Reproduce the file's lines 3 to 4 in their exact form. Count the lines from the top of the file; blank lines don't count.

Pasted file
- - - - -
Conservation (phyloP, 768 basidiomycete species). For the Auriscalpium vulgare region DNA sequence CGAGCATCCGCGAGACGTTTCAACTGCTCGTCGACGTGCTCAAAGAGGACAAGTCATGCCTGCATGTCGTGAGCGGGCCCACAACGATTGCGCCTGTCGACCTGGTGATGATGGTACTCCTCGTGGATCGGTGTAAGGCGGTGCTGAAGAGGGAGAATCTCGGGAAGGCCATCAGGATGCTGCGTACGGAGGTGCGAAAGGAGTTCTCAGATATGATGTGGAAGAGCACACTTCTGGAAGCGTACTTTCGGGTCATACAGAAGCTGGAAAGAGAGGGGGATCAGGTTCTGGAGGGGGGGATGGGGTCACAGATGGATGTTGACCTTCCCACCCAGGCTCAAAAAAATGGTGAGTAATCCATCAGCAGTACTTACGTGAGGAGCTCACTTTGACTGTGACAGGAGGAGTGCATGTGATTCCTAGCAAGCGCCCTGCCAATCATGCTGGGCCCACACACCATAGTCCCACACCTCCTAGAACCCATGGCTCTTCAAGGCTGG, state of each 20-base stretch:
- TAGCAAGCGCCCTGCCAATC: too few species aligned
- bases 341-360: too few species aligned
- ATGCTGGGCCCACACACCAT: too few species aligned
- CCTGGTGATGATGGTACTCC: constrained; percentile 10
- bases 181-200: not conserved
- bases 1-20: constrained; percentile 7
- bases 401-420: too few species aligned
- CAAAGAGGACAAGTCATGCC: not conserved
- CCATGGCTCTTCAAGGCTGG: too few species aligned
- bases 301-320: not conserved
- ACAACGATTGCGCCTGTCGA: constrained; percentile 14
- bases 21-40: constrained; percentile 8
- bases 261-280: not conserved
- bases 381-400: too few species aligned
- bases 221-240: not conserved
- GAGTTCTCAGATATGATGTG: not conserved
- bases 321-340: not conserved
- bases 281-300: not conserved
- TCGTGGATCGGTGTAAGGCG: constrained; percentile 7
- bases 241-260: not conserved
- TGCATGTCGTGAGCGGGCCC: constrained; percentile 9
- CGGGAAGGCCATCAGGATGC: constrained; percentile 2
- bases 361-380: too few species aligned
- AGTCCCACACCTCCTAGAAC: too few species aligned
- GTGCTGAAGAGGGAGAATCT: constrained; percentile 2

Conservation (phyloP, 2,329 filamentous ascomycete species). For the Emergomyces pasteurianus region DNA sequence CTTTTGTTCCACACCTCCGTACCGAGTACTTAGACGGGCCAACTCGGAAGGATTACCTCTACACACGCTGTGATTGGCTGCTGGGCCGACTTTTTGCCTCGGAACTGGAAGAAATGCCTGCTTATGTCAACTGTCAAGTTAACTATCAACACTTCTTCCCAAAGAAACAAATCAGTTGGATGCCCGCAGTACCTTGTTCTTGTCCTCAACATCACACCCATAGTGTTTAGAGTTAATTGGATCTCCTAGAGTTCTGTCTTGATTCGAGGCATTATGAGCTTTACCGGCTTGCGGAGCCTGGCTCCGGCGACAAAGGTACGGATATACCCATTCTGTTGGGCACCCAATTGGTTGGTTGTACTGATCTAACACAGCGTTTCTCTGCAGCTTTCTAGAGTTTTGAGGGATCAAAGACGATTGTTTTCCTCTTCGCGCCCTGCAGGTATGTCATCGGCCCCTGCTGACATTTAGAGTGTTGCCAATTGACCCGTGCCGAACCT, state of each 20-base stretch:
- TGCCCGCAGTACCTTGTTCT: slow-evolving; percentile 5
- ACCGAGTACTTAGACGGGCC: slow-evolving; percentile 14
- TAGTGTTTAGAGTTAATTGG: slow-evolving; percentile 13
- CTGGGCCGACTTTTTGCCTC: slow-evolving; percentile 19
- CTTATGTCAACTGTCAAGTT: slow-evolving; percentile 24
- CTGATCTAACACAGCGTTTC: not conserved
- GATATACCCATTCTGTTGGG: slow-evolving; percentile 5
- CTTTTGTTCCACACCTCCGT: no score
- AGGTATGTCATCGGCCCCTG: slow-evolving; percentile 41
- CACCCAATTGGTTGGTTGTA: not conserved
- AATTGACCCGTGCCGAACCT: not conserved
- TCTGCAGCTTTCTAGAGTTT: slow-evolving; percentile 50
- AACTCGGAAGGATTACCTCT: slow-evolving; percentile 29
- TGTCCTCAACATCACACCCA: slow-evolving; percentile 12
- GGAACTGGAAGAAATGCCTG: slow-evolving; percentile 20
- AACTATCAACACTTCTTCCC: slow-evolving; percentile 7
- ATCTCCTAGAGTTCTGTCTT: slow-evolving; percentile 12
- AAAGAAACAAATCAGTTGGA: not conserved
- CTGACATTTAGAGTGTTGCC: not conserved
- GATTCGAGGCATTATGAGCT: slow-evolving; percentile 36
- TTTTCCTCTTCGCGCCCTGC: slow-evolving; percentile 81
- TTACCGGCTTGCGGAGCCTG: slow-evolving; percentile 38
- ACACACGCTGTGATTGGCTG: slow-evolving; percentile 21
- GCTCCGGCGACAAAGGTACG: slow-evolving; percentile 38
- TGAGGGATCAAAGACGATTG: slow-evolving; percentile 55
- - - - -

- bases 341-360: too few species aligned
- ATGCTGGGCCCACACACCAT: too few species aligned